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Apr 19, 2010

Kumba wants iron-ore price difference to go into third-party account

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Engineering|Africa|Mining|Africa|Steel|Iron Ore|Iron-ore
Engineering|Africa|Mining|Africa|Steel|Iron Ore|Iron-ore
engineering|africa-company|mining|africa|steel|iron-ore|iron-ore-person
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JSE-listed iron-ore miner Kumba Iron Ore (KIO), which is involved in a dispute with ArcelorMittal South Africa (AMSA) over the cessation of a cost-plus-3% pricing arrangement it has with the JSE-listed steelmaker, wants the difference between the cost-plus price and the market price to be paid into a third-party account pending the resolution of the dispute.

KIO said on Monday that its subsidiary Sishen Iron Ore Company (SIOC) had continued to supply AMSA with iron-ore from the Sishen mine and had invoiced AMSA for the deliveries for the month of March.

KIO added, however, that it had requested AMSA to pay the cost-plus price directly to SIOC and to pay the difference between that price and the market-related price into an escrow account with a registered financial institution.

Furthermore, KIO said, SIOC had served a statement of claim on AMSA on April 19, in order to advance the arbitration process.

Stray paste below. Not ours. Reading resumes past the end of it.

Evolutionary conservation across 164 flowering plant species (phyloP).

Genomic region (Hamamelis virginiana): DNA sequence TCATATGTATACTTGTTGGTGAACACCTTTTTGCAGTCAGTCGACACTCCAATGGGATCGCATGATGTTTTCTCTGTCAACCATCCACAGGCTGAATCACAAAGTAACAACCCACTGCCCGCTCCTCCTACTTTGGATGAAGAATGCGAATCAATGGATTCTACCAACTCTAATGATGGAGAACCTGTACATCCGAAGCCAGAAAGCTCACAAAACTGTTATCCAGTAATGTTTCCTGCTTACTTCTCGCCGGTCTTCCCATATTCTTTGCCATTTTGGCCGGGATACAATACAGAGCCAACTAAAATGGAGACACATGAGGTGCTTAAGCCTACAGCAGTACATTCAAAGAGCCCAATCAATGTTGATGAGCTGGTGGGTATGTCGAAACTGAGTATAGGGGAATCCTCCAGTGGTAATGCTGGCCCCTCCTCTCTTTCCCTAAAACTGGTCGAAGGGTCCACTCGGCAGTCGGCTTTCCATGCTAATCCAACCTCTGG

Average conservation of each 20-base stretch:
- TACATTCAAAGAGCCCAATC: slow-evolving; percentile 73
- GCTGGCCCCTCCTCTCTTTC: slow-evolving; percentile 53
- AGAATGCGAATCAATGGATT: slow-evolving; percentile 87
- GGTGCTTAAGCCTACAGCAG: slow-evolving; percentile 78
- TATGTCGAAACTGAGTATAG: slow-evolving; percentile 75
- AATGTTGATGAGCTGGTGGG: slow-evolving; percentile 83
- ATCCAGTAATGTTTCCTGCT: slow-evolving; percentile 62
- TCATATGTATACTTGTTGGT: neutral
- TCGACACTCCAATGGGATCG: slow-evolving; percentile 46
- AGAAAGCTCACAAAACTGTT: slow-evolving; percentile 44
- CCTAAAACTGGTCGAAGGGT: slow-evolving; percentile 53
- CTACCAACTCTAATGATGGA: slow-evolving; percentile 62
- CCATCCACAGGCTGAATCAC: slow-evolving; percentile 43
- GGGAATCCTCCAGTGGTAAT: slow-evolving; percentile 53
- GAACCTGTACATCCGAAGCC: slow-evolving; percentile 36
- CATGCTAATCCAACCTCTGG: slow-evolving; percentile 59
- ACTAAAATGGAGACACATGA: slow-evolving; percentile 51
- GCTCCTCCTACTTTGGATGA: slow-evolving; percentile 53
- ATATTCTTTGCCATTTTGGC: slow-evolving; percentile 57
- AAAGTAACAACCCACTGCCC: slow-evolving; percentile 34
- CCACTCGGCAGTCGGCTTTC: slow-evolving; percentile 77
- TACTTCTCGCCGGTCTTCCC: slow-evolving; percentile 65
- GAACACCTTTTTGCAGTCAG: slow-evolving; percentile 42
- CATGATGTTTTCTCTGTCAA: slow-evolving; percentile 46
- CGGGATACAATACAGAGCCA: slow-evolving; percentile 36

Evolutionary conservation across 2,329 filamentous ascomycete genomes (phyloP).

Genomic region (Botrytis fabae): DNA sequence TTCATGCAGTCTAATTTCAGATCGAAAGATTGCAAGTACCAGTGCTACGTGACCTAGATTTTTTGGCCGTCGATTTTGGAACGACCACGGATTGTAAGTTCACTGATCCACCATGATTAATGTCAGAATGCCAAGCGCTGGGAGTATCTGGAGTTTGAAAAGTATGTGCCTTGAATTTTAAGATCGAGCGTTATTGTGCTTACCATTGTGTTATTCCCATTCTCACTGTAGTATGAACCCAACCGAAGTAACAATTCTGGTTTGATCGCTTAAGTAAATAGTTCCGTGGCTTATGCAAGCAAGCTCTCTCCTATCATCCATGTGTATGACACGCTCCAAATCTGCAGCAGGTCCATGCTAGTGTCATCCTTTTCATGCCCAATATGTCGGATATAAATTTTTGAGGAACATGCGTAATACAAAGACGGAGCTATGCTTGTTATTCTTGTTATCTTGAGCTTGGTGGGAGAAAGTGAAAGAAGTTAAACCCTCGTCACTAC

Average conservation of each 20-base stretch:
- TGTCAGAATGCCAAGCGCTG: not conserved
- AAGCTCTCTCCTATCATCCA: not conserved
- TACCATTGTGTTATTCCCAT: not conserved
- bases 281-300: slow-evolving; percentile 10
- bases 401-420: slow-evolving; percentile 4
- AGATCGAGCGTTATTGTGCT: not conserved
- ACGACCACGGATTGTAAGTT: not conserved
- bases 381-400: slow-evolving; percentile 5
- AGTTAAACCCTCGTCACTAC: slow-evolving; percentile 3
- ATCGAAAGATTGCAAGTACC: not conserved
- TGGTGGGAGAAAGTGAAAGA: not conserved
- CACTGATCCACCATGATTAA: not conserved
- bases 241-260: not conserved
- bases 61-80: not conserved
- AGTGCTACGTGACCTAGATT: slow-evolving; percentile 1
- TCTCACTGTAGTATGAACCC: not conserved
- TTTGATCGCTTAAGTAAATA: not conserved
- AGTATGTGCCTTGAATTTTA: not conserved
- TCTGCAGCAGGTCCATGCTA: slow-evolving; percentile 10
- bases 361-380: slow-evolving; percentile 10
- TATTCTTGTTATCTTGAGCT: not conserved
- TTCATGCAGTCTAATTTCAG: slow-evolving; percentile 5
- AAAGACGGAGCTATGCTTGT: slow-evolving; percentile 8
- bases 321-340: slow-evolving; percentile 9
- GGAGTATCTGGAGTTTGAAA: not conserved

AMSA spokesperson Julian Gwillam told Engineering News Online that he could confirm that that AMSA had received the SIOC's statement of claim and that the company was in discussion on what its response would be, as this was an issue of materiality.

AMSA announced earlier that it would be imposing a R600/t or 10% surcharge on every ton of steel that it sold from May 1 to cover the cost to AMSA of the new higher iron-ore prices, which has incurred the wrath of the South African government and local steel consumers.

Both KIO and AMSA have said that they would like the dispute to be settled quickly, but no arbitration date had been announced at the time of going to press.

KIO reiterated that the cost-plus deal became inoperative in its entirely from May as a result of AMSA failing to convert its old-order mining right on the April 30 deadline.

The cost-plus agreement, concluded nine-years ago, was premised on the steelmaker owning an undivided 21,4% interest in the mineral right.

AMSA previously received 6,25-million tons of iron-ore a year at the special price.

 

Edited by: Creamer Media Reporter
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